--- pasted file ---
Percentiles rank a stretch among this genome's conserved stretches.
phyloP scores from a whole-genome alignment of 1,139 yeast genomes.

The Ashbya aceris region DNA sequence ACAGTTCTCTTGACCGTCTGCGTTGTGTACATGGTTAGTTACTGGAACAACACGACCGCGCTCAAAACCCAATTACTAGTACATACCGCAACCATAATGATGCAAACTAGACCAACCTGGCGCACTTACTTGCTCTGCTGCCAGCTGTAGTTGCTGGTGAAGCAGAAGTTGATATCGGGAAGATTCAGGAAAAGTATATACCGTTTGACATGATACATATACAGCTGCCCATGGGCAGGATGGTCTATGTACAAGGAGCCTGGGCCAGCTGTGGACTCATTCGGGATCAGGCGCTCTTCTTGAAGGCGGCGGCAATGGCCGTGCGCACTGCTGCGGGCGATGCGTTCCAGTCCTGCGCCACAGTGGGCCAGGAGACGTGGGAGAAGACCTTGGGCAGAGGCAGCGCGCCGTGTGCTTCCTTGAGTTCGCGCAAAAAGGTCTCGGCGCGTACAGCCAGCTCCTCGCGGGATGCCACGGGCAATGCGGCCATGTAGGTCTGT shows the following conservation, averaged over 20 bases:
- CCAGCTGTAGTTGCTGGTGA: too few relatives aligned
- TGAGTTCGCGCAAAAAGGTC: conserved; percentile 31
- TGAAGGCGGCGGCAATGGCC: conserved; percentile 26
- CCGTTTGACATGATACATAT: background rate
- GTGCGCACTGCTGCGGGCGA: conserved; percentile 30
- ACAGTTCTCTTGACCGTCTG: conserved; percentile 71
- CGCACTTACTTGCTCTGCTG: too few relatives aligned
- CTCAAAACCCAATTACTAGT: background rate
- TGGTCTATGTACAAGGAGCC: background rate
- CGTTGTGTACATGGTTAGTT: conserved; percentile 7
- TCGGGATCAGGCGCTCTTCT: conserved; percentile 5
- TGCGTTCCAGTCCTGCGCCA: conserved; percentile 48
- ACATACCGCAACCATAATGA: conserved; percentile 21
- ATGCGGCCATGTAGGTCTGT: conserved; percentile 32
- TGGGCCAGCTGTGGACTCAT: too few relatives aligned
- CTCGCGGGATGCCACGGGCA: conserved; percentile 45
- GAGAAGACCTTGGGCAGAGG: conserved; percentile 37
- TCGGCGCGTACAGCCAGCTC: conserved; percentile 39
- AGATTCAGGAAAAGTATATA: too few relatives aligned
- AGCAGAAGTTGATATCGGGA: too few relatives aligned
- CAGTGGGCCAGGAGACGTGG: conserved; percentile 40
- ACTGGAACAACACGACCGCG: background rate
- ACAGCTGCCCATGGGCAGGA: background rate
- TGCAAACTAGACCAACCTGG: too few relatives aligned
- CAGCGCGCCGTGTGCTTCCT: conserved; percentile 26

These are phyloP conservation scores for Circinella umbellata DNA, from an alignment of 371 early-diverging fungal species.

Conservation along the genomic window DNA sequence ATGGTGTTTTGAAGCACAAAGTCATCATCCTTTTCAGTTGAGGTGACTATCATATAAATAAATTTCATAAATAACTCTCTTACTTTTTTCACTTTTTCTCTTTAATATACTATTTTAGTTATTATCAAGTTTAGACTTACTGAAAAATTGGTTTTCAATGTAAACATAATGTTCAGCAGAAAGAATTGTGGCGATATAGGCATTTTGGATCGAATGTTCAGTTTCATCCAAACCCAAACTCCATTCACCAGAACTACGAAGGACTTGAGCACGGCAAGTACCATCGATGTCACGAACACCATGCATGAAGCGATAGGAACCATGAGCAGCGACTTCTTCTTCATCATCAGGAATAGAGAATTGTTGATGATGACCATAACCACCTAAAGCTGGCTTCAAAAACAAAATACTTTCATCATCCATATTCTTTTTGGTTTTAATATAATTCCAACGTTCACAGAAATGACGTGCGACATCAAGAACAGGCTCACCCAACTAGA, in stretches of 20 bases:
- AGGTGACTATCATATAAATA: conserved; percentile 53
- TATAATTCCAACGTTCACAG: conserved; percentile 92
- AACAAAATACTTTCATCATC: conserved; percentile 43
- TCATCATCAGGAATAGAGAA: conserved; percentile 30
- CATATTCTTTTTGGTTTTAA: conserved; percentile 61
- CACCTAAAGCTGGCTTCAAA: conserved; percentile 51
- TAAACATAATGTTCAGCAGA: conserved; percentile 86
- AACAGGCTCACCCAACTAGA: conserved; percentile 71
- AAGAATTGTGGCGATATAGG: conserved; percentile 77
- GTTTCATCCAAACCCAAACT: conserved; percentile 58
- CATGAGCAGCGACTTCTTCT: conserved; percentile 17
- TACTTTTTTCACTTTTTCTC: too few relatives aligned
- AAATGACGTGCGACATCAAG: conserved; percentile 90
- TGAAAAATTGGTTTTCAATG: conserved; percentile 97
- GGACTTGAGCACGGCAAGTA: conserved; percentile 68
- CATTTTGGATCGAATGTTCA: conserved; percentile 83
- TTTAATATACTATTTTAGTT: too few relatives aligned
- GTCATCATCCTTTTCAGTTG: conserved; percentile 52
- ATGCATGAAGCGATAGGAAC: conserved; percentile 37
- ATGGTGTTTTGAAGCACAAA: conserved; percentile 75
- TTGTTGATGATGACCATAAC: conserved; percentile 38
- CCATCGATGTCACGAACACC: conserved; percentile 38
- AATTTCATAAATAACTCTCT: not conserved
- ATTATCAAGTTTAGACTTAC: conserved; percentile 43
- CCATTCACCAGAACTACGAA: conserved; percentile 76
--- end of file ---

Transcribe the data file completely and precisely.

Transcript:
Percentiles rank a stretch among this genome's conserved stretches.
phyloP scores from a whole-genome alignment of 1,139 yeast genomes.

The Ashbya aceris region DNA sequence ACAGTTCTCTTGACCGTCTGCGTTGTGTACATGGTTAGTTACTGGAACAACACGACCGCGCTCAAAACCCAATTACTAGTACATACCGCAACCATAATGATGCAAACTAGACCAACCTGGCGCACTTACTTGCTCTGCTGCCAGCTGTAGTTGCTGGTGAAGCAGAAGTTGATATCGGGAAGATTCAGGAAAAGTATATACCGTTTGACATGATACATATACAGCTGCCCATGGGCAGGATGGTCTATGTACAAGGAGCCTGGGCCAGCTGTGGACTCATTCGGGATCAGGCGCTCTTCTTGAAGGCGGCGGCAATGGCCGTGCGCACTGCTGCGGGCGATGCGTTCCAGTCCTGCGCCACAGTGGGCCAGGAGACGTGGGAGAAGACCTTGGGCAGAGGCAGCGCGCCGTGTGCTTCCTTGAGTTCGCGCAAAAAGGTCTCGGCGCGTACAGCCAGCTCCTCGCGGGATGCCACGGGCAATGCGGCCATGTAGGTCTGT shows the following conservation, averaged over 20 bases:
- CCAGCTGTAGTTGCTGGTGA: too few relatives aligned
- TGAGTTCGCGCAAAAAGGTC: conserved; percentile 31
- TGAAGGCGGCGGCAATGGCC: conserved; percentile 26
- CCGTTTGACATGATACATAT: background rate
- GTGCGCACTGCTGCGGGCGA: conserved; percentile 30
- ACAGTTCTCTTGACCGTCTG: conserved; percentile 71
- CGCACTTACTTGCTCTGCTG: too few relatives aligned
- CTCAAAACCCAATTACTAGT: background rate
- TGGTCTATGTACAAGGAGCC: background rate
- CGTTGTGTACATGGTTAGTT: conserved; percentile 7
- TCGGGATCAGGCGCTCTTCT: conserved; percentile 5
- TGCGTTCCAGTCCTGCGCCA: conserved; percentile 48
- ACATACCGCAACCATAATGA: conserved; percentile 21
- ATGCGGCCATGTAGGTCTGT: conserved; percentile 32
- TGGGCCAGCTGTGGACTCAT: too few relatives aligned
- CTCGCGGGATGCCACGGGCA: conserved; percentile 45
- GAGAAGACCTTGGGCAGAGG: conserved; percentile 37
- TCGGCGCGTACAGCCAGCTC: conserved; percentile 39
- AGATTCAGGAAAAGTATATA: too few relatives aligned
- AGCAGAAGTTGATATCGGGA: too few relatives aligned
- CAGTGGGCCAGGAGACGTGG: conserved; percentile 40
- ACTGGAACAACACGACCGCG: background rate
- ACAGCTGCCCATGGGCAGGA: background rate
- TGCAAACTAGACCAACCTGG: too few relatives aligned
- CAGCGCGCCGTGTGCTTCCT: conserved; percentile 26

These are phyloP conservation scores for Circinella umbellata DNA, from an alignment of 371 early-diverging fungal species.

Conservation along the genomic window DNA sequence ATGGTGTTTTGAAGCACAAAGTCATCATCCTTTTCAGTTGAGGTGACTATCATATAAATAAATTTCATAAATAACTCTCTTACTTTTTTCACTTTTTCTCTTTAATATACTATTTTAGTTATTATCAAGTTTAGACTTACTGAAAAATTGGTTTTCAATGTAAACATAATGTTCAGCAGAAAGAATTGTGGCGATATAGGCATTTTGGATCGAATGTTCAGTTTCATCCAAACCCAAACTCCATTCACCAGAACTACGAAGGACTTGAGCACGGCAAGTACCATCGATGTCACGAACACCATGCATGAAGCGATAGGAACCATGAGCAGCGACTTCTTCTTCATCATCAGGAATAGAGAATTGTTGATGATGACCATAACCACCTAAAGCTGGCTTCAAAAACAAAATACTTTCATCATCCATATTCTTTTTGGTTTTAATATAATTCCAACGTTCACAGAAATGACGTGCGACATCAAGAACAGGCTCACCCAACTAGA, in stretches of 20 bases:
- AGGTGACTATCATATAAATA: conserved; percentile 53
- TATAATTCCAACGTTCACAG: conserved; percentile 92
- AACAAAATACTTTCATCATC: conserved; percentile 43
- TCATCATCAGGAATAGAGAA: conserved; percentile 30
- CATATTCTTTTTGGTTTTAA: conserved; percentile 61
- CACCTAAAGCTGGCTTCAAA: conserved; percentile 51
- TAAACATAATGTTCAGCAGA: conserved; percentile 86
- AACAGGCTCACCCAACTAGA: conserved; percentile 71
- AAGAATTGTGGCGATATAGG: conserved; percentile 77
- GTTTCATCCAAACCCAAACT: conserved; percentile 58
- CATGAGCAGCGACTTCTTCT: conserved; percentile 17
- TACTTTTTTCACTTTTTCTC: too few relatives aligned
- AAATGACGTGCGACATCAAG: conserved; percentile 90
- TGAAAAATTGGTTTTCAATG: conserved; percentile 97
- GGACTTGAGCACGGCAAGTA: conserved; percentile 68
- CATTTTGGATCGAATGTTCA: conserved; percentile 83
- TTTAATATACTATTTTAGTT: too few relatives aligned
- GTCATCATCCTTTTCAGTTG: conserved; percentile 52
- ATGCATGAAGCGATAGGAAC: conserved; percentile 37
- ATGGTGTTTTGAAGCACAAA: conserved; percentile 75
- TTGTTGATGATGACCATAAC: conserved; percentile 38
- CCATCGATGTCACGAACACC: conserved; percentile 38
- AATTTCATAAATAACTCTCT: not conserved
- ATTATCAAGTTTAGACTTAC: conserved; percentile 43
- CCATTCACCAGAACTACGAA: conserved; percentile 76